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The Sad Story Of Argentina's Disappearing Space Rocks

Campo del Cielo, in the far north, has an usual concentration of meteorites. But little by little they're being pilfered, and often smuggled out of the country.

Fragment of meteorite from Campo del Cielo
Fragment of meteorite from Campo del Cielo
Gonzalo Herman

BUENOS AIRES — A long time ago, in an area far far from Argentina's big cities, a shower of meteorites rained down from the sky, littering a 15 by 70-sq-km patch of land with an untold number of space rocks.

The meteorites, spread out in the provinces of Chaco and Santiago del Estero, are the remnants of an 840,000-kilogram asteroid that exploded in our atmosphere. And to this day — some 4,000 years later — the Campo del Cielo (Sky Field), as it's known, remains one of the strangest places on earth, torrid and utterly barren.

But because of the unusual prevalence there of aerolites (meteorite rocks), this otherwise unremarkable place has become a magnet in recent decades for vandals and traffickers prospecting for the extraterrestrial stones like they were gold, and then selling them on the black market for gold-like prices.

Staff at the Scientific Educational Park in Gancedo, in the province of Chaco, say that gangs have entered the park, unearthed the rocks and loaded them onto trucks to take away. And they can take all the time they way, given how big the area is, and who infrequently scientists visit (just once a month).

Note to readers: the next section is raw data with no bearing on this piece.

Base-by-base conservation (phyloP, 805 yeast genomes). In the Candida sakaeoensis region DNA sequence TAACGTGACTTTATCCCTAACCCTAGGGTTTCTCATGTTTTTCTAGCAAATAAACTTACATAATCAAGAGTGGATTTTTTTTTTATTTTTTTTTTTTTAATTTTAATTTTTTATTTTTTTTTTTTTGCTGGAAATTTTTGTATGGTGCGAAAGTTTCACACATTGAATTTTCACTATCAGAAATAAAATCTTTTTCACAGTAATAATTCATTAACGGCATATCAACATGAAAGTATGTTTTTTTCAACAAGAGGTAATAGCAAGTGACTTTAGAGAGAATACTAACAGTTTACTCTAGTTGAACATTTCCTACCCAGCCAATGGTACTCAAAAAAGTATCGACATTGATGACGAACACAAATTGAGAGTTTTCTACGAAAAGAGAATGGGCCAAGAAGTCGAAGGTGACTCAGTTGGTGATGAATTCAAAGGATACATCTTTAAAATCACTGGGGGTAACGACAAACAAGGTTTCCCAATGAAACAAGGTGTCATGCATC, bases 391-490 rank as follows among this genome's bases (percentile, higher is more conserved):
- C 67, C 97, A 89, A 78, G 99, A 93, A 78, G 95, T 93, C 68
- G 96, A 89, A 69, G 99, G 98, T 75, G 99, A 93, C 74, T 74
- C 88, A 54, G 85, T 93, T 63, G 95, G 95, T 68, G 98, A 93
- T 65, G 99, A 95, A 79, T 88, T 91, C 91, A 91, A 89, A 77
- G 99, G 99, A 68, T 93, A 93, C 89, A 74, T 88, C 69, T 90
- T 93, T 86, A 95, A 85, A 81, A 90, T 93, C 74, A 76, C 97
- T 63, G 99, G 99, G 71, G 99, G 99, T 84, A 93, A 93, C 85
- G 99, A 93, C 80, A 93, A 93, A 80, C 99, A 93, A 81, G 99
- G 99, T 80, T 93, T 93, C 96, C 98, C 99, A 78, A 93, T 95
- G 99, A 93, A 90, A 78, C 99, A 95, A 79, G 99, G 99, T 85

They accuse people living near the park or on its edges of encouraging or conniving in these thefts. "They think they'll get rich selling meteorites," says Carlos Cerrutti, a geologist working at the Scientific Park.

This otherwise unremarkable place has become a magnet in recent decades for vandals and traffickers.

Specialists do not know where the rocks are unearthed. "Some are sitting outside on the surface. Others are buried," Cerrutti explains. "They may be using metal detectors to take them out of the ground." Either way, most thieving operations are successful, he says. The geologist is also concerned that the thieves are becoming more violent.

There have also been robberies in the Park's museum, most recently in May. The watchman on duty later said the thieves, armed with knives, arrived at night, tied him up, and finally left with two pieces weighing 25 kilograms and a third weighing 18 kilograms.

One of the most daring, though unsuccessful thefts was in 1990, when thieves sought then to take the 37.4-tonne "El Chaco," the biggest aerolite to have fallen in Argentina and considered the second biggest in the world. Another meteorite was stolen that year from a school collection of 300 rocks picked up by pupils around Gancedo.

Nicolás Goldberg, an artist who has used meteorites in his work and helped index hundreds of pieces for the Park museum, recalls that approximately 400 pieces were seized when they were about to be smuggled through Uruguay or Paraguay. But most of rocks simply disappear. The Astronomy Association of Chaco believes more than six tons of meteorite fragments have been stolen in the provinces of Santiago del Estero and Chaco in recent years.